GRETA Granada (Spain): Victor Pavón on the use of mother tongue in CLIL

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GRETA Granada (Spain): Victor Pavón on the use of mother tongue in CLIL - hancockmcdonald.com/blog/greta-granada-spain-victor-pav%C3%B3n-use-mother-tongue-clil

Victor began by projecting articles from the press highlighting the benefits of multilingualism.  Articles quoting research showing that bilinguals are smarter, for example. He pointed out that the benefits can be classified into two kinds: a. social advantages, b. cognitive advantages. Victor went on to list 8 types/models of bilingual education, one of which was called “Transitional”. In this, the mother tongue is used alongside the target language, and this was the topic of the talk.

Victor contrasted immersion programmes from CLIL. In the former, the teaching is all in the target language. In the latter, L2 is promoted but L1 is “protected” too. In CLIL, it is paramount that the students can cope with the content, and if the L1 is necessary for this, then there’s no reason not to use it. Codeswitching and translanguaging is not only helpful, but also beneficial: it strengthens metalinguistic awareness.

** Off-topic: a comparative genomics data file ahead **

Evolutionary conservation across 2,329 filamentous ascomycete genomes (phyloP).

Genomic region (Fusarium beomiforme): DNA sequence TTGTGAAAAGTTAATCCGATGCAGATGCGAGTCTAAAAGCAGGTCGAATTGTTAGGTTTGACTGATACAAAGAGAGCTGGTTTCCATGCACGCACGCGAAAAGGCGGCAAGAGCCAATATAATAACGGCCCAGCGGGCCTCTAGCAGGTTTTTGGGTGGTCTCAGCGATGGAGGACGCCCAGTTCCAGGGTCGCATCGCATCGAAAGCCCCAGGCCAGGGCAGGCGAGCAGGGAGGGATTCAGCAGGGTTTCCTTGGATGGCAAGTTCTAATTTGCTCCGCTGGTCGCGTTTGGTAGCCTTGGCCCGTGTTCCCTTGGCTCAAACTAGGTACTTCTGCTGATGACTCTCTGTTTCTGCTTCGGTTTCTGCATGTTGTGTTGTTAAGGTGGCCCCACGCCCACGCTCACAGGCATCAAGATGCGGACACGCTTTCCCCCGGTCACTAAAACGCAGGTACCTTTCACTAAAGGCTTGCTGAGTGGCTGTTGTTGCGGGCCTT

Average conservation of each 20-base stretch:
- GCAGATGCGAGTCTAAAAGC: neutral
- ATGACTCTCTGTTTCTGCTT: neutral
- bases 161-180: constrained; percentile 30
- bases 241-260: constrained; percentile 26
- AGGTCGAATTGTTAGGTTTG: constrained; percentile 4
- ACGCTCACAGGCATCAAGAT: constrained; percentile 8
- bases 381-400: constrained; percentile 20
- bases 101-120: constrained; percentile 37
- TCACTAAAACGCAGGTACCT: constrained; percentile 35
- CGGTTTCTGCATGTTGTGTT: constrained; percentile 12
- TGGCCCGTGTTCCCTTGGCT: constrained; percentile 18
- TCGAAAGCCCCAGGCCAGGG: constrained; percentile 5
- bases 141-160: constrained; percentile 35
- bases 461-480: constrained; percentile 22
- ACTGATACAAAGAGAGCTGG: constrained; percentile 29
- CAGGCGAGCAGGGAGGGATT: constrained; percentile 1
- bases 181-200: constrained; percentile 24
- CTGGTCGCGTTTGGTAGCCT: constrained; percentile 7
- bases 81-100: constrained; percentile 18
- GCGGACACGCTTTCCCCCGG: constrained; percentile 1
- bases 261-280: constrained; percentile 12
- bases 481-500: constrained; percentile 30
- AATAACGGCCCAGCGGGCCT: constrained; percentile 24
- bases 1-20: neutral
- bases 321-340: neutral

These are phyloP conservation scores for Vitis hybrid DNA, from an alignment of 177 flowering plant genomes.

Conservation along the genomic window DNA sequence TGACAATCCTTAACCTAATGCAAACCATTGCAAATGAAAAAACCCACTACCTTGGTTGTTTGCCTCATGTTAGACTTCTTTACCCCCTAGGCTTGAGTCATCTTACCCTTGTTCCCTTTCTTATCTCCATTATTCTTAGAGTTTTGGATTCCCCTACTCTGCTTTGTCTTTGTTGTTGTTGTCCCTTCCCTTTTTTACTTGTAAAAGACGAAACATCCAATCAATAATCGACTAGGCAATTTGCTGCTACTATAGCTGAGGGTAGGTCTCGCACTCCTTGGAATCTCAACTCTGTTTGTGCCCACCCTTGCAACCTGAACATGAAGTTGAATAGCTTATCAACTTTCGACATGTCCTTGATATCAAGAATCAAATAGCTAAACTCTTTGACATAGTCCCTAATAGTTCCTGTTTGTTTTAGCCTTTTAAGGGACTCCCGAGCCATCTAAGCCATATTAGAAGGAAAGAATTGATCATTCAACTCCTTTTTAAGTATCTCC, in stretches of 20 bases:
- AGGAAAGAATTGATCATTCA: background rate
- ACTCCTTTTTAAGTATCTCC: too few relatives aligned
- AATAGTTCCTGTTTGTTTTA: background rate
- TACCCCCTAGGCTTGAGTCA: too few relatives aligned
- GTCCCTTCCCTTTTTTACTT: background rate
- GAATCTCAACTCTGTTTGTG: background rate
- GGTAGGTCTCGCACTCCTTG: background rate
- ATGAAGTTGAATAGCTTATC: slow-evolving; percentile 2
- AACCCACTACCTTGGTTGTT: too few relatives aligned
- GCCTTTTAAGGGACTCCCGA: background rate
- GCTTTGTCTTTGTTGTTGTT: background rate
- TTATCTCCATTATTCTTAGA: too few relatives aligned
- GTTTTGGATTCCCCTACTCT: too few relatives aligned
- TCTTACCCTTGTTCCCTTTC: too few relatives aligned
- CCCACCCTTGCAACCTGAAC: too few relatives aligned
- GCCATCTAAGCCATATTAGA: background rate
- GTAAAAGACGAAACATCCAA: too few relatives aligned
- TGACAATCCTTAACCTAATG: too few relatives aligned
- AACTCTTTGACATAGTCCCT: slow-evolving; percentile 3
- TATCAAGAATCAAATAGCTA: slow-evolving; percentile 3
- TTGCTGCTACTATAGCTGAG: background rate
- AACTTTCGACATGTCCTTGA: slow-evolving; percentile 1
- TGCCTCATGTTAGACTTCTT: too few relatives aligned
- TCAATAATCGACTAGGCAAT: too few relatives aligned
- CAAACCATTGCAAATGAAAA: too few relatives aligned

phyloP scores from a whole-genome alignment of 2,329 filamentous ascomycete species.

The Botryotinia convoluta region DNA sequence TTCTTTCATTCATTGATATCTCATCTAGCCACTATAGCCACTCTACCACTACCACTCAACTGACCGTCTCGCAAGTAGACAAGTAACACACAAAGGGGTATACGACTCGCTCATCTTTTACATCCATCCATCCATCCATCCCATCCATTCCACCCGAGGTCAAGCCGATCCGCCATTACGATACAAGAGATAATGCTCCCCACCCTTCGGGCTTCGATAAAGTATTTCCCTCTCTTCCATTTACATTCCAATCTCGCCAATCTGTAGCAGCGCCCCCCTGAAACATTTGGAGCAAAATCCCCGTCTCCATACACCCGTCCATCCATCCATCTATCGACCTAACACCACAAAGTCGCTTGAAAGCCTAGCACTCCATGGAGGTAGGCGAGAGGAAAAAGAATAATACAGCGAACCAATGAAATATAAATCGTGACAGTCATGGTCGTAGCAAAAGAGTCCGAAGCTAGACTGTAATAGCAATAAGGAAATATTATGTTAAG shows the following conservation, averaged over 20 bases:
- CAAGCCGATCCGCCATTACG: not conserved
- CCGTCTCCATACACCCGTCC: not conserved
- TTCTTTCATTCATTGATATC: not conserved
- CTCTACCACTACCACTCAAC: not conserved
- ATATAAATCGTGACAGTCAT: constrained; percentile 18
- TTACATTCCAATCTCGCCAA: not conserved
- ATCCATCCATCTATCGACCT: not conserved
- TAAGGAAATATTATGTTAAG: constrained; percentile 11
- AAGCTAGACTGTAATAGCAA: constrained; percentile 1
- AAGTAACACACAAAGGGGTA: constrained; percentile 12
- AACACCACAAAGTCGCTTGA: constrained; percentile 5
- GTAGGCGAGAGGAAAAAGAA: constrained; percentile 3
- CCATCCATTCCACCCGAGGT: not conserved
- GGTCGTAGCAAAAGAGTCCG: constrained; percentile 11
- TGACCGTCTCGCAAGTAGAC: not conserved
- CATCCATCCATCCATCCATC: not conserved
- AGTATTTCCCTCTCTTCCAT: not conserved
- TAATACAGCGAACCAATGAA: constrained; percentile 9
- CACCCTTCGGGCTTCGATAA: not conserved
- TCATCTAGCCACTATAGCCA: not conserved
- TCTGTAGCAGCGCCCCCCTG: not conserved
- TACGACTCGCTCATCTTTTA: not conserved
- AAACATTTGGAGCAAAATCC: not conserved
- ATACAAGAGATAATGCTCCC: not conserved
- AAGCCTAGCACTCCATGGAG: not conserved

Victor went on to mention a very interesting distinction from Cummings between Basic Interpersonal Communication Strategies (BICS) and Cognitive Academic Language Proficiency (CALP). The latter benefits from a multilingual approach through the “cognate connection”: CALP-style lexis is often closer to a student’s L1, as the example speed – velocidad – velocity shows.

Victor pointed out that if a multilingual approach has turned in bad results, it is from poor methodology rather than the idea being bad. And crucial in this regard is coordination and teamwork, in particular, between content teachers, language teachers and language assistants. He suggested that this coordination could be structured. For example, a content teacher could focus on CALP and a language assistant could focus on BICS.  (Language assistants are typically native speakers of English working in Andalucía during their “gap year”, and consequently are not trained teachers).

Victor also outlined some example scenarios for differential use of L1 or L2:

-         Some topics in L1, others in L2

-         One teacher using L1, the other teacher using L2

-         Use L1 in room A and L2 in room B

-         Use L1 in one class period and L2 in another

-         Use L2 in instruction and L1 in subsequent pair work.

And scenarios for coordinated team teaching:

-         One teacher fronts the class, the other “drifts”

-         Divide the class in two and each teacher fronts a group

-         Teachers alternate between two groups

-         Two teachers front the class at the same time

 

 

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